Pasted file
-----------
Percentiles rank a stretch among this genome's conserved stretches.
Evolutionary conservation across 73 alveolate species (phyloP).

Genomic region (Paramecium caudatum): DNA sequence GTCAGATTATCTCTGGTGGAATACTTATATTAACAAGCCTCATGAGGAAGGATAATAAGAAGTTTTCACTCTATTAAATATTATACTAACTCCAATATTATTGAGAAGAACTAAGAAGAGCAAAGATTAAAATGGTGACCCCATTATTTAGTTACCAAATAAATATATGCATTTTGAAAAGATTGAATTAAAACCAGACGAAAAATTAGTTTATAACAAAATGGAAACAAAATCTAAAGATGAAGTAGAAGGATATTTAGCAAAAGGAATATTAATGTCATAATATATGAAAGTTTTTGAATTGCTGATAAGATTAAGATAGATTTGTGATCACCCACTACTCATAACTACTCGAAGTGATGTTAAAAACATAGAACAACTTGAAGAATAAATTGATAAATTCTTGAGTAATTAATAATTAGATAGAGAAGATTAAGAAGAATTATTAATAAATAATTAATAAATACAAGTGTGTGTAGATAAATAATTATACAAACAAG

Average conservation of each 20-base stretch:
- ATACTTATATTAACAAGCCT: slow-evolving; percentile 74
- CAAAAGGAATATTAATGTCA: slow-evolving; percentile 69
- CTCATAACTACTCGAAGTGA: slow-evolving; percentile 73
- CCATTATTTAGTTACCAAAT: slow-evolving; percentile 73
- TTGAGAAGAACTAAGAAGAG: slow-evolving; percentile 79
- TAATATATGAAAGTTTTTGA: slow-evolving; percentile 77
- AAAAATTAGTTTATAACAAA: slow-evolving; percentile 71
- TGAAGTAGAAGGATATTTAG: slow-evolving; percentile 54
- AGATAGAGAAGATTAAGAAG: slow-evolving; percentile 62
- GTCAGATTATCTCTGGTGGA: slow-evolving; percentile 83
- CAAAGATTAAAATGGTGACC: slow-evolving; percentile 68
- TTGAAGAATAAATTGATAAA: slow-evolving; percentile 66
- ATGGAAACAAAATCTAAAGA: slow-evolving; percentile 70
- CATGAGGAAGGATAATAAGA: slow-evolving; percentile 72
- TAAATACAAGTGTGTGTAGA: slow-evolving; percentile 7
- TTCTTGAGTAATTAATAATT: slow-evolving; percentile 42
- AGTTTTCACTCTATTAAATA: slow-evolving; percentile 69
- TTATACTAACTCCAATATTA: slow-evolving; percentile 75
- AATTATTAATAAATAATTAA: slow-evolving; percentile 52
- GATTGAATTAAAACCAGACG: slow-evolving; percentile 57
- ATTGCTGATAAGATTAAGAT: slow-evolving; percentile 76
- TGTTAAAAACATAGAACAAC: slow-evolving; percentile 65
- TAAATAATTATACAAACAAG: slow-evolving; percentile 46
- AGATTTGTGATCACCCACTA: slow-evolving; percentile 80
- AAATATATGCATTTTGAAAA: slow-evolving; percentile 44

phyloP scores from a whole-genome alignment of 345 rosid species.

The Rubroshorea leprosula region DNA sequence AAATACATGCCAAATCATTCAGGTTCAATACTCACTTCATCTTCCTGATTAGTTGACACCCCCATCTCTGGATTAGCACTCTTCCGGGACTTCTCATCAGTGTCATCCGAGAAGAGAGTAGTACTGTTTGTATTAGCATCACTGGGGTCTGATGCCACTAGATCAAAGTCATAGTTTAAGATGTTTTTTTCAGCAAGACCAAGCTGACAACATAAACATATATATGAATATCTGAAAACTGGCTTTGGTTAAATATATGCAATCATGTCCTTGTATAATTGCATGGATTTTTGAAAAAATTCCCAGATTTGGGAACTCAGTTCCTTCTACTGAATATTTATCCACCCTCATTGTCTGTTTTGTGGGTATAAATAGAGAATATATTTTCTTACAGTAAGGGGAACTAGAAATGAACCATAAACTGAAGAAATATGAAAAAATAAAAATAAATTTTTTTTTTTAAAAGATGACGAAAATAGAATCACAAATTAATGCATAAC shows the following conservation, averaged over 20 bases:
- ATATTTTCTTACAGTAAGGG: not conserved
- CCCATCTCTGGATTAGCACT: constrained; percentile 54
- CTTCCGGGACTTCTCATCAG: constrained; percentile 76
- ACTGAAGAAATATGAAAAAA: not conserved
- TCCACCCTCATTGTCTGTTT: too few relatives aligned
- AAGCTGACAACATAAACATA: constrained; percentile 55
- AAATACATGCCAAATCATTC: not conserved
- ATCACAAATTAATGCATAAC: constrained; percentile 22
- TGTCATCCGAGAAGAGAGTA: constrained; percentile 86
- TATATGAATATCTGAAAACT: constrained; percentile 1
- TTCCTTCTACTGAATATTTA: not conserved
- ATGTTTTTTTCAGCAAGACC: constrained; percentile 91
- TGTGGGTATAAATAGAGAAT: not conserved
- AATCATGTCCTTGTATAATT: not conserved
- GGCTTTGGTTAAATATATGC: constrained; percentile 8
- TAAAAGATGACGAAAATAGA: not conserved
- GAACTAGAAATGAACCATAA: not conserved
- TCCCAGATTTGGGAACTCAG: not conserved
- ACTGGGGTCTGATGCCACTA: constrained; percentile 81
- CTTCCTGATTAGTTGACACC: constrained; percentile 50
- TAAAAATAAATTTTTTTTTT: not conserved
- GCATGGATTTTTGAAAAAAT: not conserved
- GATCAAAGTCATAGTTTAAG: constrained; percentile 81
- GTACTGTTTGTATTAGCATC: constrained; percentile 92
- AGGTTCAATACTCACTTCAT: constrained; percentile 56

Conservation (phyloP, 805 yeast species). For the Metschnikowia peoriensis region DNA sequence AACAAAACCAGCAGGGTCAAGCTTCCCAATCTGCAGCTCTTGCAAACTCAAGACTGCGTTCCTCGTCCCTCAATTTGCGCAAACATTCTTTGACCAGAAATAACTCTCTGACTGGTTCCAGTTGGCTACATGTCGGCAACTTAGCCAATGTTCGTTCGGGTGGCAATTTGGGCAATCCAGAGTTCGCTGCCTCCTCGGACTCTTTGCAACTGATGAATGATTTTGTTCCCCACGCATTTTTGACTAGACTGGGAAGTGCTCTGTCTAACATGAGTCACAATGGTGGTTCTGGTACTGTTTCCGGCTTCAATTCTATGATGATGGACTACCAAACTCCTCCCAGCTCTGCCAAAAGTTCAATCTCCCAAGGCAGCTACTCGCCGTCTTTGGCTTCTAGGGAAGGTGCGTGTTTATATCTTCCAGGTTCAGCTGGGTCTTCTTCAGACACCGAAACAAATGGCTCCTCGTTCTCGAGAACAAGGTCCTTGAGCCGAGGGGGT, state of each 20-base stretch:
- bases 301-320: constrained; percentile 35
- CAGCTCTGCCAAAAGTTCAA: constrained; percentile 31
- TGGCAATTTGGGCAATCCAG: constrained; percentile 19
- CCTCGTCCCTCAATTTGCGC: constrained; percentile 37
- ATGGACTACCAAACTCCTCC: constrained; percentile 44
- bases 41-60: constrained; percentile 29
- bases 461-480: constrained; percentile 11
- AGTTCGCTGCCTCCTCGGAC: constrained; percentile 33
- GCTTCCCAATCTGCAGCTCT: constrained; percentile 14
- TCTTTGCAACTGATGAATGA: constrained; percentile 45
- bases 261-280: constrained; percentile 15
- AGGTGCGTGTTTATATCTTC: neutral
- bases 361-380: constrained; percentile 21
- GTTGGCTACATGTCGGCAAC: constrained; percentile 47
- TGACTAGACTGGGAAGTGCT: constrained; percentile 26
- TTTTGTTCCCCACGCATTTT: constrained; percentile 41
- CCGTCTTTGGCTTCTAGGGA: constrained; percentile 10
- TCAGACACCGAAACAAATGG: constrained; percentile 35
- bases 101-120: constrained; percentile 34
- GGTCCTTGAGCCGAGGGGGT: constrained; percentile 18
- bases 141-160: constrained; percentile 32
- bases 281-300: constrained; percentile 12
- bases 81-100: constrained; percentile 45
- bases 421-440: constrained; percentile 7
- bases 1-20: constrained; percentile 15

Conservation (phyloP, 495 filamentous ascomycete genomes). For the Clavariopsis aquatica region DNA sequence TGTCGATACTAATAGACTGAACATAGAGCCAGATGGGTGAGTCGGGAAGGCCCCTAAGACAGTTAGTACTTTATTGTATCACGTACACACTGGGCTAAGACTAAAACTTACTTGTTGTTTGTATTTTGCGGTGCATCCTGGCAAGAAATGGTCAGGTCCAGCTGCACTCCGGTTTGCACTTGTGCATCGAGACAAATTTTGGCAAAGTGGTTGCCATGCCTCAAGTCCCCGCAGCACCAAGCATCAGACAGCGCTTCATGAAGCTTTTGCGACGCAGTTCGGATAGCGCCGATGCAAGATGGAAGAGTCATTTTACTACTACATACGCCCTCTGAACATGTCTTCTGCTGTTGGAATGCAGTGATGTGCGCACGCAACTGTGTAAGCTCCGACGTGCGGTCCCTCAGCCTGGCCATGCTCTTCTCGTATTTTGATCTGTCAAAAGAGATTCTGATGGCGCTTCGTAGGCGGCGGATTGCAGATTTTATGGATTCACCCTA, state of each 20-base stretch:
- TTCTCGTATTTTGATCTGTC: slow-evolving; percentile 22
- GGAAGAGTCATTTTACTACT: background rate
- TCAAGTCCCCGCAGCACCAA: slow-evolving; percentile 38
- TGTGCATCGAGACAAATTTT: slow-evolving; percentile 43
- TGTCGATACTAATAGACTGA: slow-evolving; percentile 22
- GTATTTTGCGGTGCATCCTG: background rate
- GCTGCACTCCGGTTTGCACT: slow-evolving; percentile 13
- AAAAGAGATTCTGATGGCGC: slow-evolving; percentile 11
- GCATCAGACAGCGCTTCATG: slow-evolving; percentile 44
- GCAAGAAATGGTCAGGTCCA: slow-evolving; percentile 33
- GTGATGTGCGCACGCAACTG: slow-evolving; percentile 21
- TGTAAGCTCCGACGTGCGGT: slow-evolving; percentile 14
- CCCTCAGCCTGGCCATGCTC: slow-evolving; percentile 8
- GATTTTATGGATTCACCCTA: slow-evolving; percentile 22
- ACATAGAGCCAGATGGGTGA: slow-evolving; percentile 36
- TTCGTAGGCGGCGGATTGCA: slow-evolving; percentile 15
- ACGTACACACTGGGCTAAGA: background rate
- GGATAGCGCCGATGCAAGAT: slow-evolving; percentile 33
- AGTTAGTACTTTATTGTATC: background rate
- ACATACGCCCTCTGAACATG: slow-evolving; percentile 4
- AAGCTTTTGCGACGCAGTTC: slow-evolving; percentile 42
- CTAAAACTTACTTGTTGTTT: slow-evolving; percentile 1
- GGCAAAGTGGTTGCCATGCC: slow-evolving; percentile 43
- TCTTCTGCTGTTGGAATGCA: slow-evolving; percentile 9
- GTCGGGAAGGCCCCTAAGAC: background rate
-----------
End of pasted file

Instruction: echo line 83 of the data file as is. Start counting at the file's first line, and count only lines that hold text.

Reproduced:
Conservation (phyloP, 495 filamentous ascomycete genomes). For the Clavariopsis aquatica region DNA sequence TGTCGATACTAATAGACTGAACATAGAGCCAGATGGGTGAGTCGGGAAGGCCCCTAAGACAGTTAGTACTTTATTGTATCACGTACACACTGGGCTAAGACTAAAACTTACTTGTTGTTTGTATTTTGCGGTGCATCCTGGCAAGAAATGGTCAGGTCCAGCTGCACTCCGGTTTGCACTTGTGCATCGAGACAAATTTTGGCAAAGTGGTTGCCATGCCTCAAGTCCCCGCAGCACCAAGCATCAGACAGCGCTTCATGAAGCTTTTGCGACGCAGTTCGGATAGCGCCGATGCAAGATGGAAGAGTCATTTTACTACTACATACGCCCTCTGAACATGTCTTCTGCTGTTGGAATGCAGTGATGTGCGCACGCAACTGTGTAAGCTCCGACGTGCGGTCCCTCAGCCTGGCCATGCTCTTCTCGTATTTTGATCTGTCAAAAGAGATTCTGATGGCGCTTCGTAGGCGGCGGATTGCAGATTTTATGGATTCACCCTA, state of each 20-base stretch: